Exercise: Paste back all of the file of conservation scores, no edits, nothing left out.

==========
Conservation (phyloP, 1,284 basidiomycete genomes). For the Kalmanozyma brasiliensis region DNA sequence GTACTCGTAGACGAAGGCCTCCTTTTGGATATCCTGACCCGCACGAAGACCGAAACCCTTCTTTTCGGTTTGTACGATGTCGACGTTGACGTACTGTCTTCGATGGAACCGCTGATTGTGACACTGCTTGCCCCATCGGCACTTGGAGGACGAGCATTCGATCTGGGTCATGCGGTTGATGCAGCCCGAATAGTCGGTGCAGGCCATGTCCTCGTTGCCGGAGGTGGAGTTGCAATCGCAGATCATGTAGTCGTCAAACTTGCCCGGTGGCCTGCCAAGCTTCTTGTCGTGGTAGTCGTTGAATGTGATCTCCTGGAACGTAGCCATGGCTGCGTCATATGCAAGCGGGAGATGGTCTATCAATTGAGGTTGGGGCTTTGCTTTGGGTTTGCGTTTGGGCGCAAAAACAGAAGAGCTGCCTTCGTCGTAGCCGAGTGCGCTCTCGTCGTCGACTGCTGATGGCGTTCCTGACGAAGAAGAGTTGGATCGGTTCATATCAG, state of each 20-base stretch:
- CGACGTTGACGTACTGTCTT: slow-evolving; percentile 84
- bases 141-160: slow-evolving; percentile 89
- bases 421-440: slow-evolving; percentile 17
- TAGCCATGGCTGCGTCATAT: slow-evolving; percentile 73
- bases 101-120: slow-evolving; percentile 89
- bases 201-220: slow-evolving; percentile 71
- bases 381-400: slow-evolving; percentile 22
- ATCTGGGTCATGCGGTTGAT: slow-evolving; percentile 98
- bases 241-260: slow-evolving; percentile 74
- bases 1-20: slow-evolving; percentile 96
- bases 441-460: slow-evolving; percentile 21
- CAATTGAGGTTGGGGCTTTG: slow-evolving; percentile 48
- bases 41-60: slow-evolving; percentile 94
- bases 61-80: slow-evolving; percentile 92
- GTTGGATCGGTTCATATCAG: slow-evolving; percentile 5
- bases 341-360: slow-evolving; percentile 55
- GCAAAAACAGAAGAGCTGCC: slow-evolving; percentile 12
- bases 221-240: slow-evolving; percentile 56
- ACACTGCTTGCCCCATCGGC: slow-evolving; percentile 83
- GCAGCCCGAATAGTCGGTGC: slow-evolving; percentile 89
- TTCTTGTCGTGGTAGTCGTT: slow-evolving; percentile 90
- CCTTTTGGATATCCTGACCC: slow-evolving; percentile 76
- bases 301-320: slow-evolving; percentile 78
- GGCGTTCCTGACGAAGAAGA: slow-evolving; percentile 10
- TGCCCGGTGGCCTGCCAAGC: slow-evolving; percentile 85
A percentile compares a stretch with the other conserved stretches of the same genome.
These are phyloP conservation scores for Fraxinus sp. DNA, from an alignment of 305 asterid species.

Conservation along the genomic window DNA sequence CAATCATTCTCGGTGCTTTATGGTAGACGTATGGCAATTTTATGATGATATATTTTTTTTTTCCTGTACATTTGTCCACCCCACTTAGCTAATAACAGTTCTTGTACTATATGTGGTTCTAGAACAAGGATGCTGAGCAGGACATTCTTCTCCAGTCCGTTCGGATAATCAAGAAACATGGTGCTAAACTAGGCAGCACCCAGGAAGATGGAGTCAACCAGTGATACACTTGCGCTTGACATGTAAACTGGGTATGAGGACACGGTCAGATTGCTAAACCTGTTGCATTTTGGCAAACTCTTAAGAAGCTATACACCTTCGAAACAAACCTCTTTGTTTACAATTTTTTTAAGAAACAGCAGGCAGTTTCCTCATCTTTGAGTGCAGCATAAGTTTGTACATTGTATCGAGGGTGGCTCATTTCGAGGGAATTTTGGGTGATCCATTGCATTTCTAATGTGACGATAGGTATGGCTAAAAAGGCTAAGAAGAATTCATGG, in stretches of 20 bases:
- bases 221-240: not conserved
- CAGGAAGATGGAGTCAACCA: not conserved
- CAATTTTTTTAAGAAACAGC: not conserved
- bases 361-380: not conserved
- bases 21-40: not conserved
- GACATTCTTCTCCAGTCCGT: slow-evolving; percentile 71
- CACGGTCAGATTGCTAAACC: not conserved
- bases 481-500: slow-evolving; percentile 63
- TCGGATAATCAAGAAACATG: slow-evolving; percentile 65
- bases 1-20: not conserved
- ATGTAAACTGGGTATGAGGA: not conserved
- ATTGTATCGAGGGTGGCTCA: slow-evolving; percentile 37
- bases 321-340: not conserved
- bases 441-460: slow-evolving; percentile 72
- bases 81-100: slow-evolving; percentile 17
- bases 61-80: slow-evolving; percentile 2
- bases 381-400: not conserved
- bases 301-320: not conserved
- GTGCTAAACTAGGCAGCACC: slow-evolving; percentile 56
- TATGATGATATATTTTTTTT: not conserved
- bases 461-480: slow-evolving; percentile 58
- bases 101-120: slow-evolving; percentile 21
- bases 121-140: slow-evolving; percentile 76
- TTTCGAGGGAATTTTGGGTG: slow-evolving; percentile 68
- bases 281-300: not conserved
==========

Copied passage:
Conservation (phyloP, 1,284 basidiomycete genomes). For the Kalmanozyma brasiliensis region DNA sequence GTACTCGTAGACGAAGGCCTCCTTTTGGATATCCTGACCCGCACGAAGACCGAAACCCTTCTTTTCGGTTTGTACGATGTCGACGTTGACGTACTGTCTTCGATGGAACCGCTGATTGTGACACTGCTTGCCCCATCGGCACTTGGAGGACGAGCATTCGATCTGGGTCATGCGGTTGATGCAGCCCGAATAGTCGGTGCAGGCCATGTCCTCGTTGCCGGAGGTGGAGTTGCAATCGCAGATCATGTAGTCGTCAAACTTGCCCGGTGGCCTGCCAAGCTTCTTGTCGTGGTAGTCGTTGAATGTGATCTCCTGGAACGTAGCCATGGCTGCGTCATATGCAAGCGGGAGATGGTCTATCAATTGAGGTTGGGGCTTTGCTTTGGGTTTGCGTTTGGGCGCAAAAACAGAAGAGCTGCCTTCGTCGTAGCCGAGTGCGCTCTCGTCGTCGACTGCTGATGGCGTTCCTGACGAAGAAGAGTTGGATCGGTTCATATCAG, state of each 20-base stretch:
- CGACGTTGACGTACTGTCTT: slow-evolving; percentile 84
- bases 141-160: slow-evolving; percentile 89
- bases 421-440: slow-evolving; percentile 17
- TAGCCATGGCTGCGTCATAT: slow-evolving; percentile 73
- bases 101-120: slow-evolving; percentile 89
- bases 201-220: slow-evolving; percentile 71
- bases 381-400: slow-evolving; percentile 22
- ATCTGGGTCATGCGGTTGAT: slow-evolving; percentile 98
- bases 241-260: slow-evolving; percentile 74
- bases 1-20: slow-evolving; percentile 96
- bases 441-460: slow-evolving; percentile 21
- CAATTGAGGTTGGGGCTTTG: slow-evolving; percentile 48
- bases 41-60: slow-evolving; percentile 94
- bases 61-80: slow-evolving; percentile 92
- GTTGGATCGGTTCATATCAG: slow-evolving; percentile 5
- bases 341-360: slow-evolving; percentile 55
- GCAAAAACAGAAGAGCTGCC: slow-evolving; percentile 12
- bases 221-240: slow-evolving; percentile 56
- ACACTGCTTGCCCCATCGGC: slow-evolving; percentile 83
- GCAGCCCGAATAGTCGGTGC: slow-evolving; percentile 89
- TTCTTGTCGTGGTAGTCGTT: slow-evolving; percentile 90
- CCTTTTGGATATCCTGACCC: slow-evolving; percentile 76
- bases 301-320: slow-evolving; percentile 78
- GGCGTTCCTGACGAAGAAGA: slow-evolving; percentile 10
- TGCCCGGTGGCCTGCCAAGC: slow-evolving; percentile 85
A percentile compares a stretch with the other conserved stretches of the same genome.
These are phyloP conservation scores for Fraxinus sp. DNA, from an alignment of 305 asterid species.

Conservation along the genomic window DNA sequence CAATCATTCTCGGTGCTTTATGGTAGACGTATGGCAATTTTATGATGATATATTTTTTTTTTCCTGTACATTTGTCCACCCCACTTAGCTAATAACAGTTCTTGTACTATATGTGGTTCTAGAACAAGGATGCTGAGCAGGACATTCTTCTCCAGTCCGTTCGGATAATCAAGAAACATGGTGCTAAACTAGGCAGCACCCAGGAAGATGGAGTCAACCAGTGATACACTTGCGCTTGACATGTAAACTGGGTATGAGGACACGGTCAGATTGCTAAACCTGTTGCATTTTGGCAAACTCTTAAGAAGCTATACACCTTCGAAACAAACCTCTTTGTTTACAATTTTTTTAAGAAACAGCAGGCAGTTTCCTCATCTTTGAGTGCAGCATAAGTTTGTACATTGTATCGAGGGTGGCTCATTTCGAGGGAATTTTGGGTGATCCATTGCATTTCTAATGTGACGATAGGTATGGCTAAAAAGGCTAAGAAGAATTCATGG, in stretches of 20 bases:
- bases 221-240: not conserved
- CAGGAAGATGGAGTCAACCA: not conserved
- CAATTTTTTTAAGAAACAGC: not conserved
- bases 361-380: not conserved
- bases 21-40: not conserved
- GACATTCTTCTCCAGTCCGT: slow-evolving; percentile 71
- CACGGTCAGATTGCTAAACC: not conserved
- bases 481-500: slow-evolving; percentile 63
- TCGGATAATCAAGAAACATG: slow-evolving; percentile 65
- bases 1-20: not conserved
- ATGTAAACTGGGTATGAGGA: not conserved
- ATTGTATCGAGGGTGGCTCA: slow-evolving; percentile 37
- bases 321-340: not conserved
- bases 441-460: slow-evolving; percentile 72
- bases 81-100: slow-evolving; percentile 17
- bases 61-80: slow-evolving; percentile 2
- bases 381-400: not conserved
- bases 301-320: not conserved
- GTGCTAAACTAGGCAGCACC: slow-evolving; percentile 56
- TATGATGATATATTTTTTTT: not conserved
- bases 461-480: slow-evolving; percentile 58
- bases 101-120: slow-evolving; percentile 21
- bases 121-140: slow-evolving; percentile 76
- TTTCGAGGGAATTTTGGGTG: slow-evolving; percentile 68
- bases 281-300: not conserved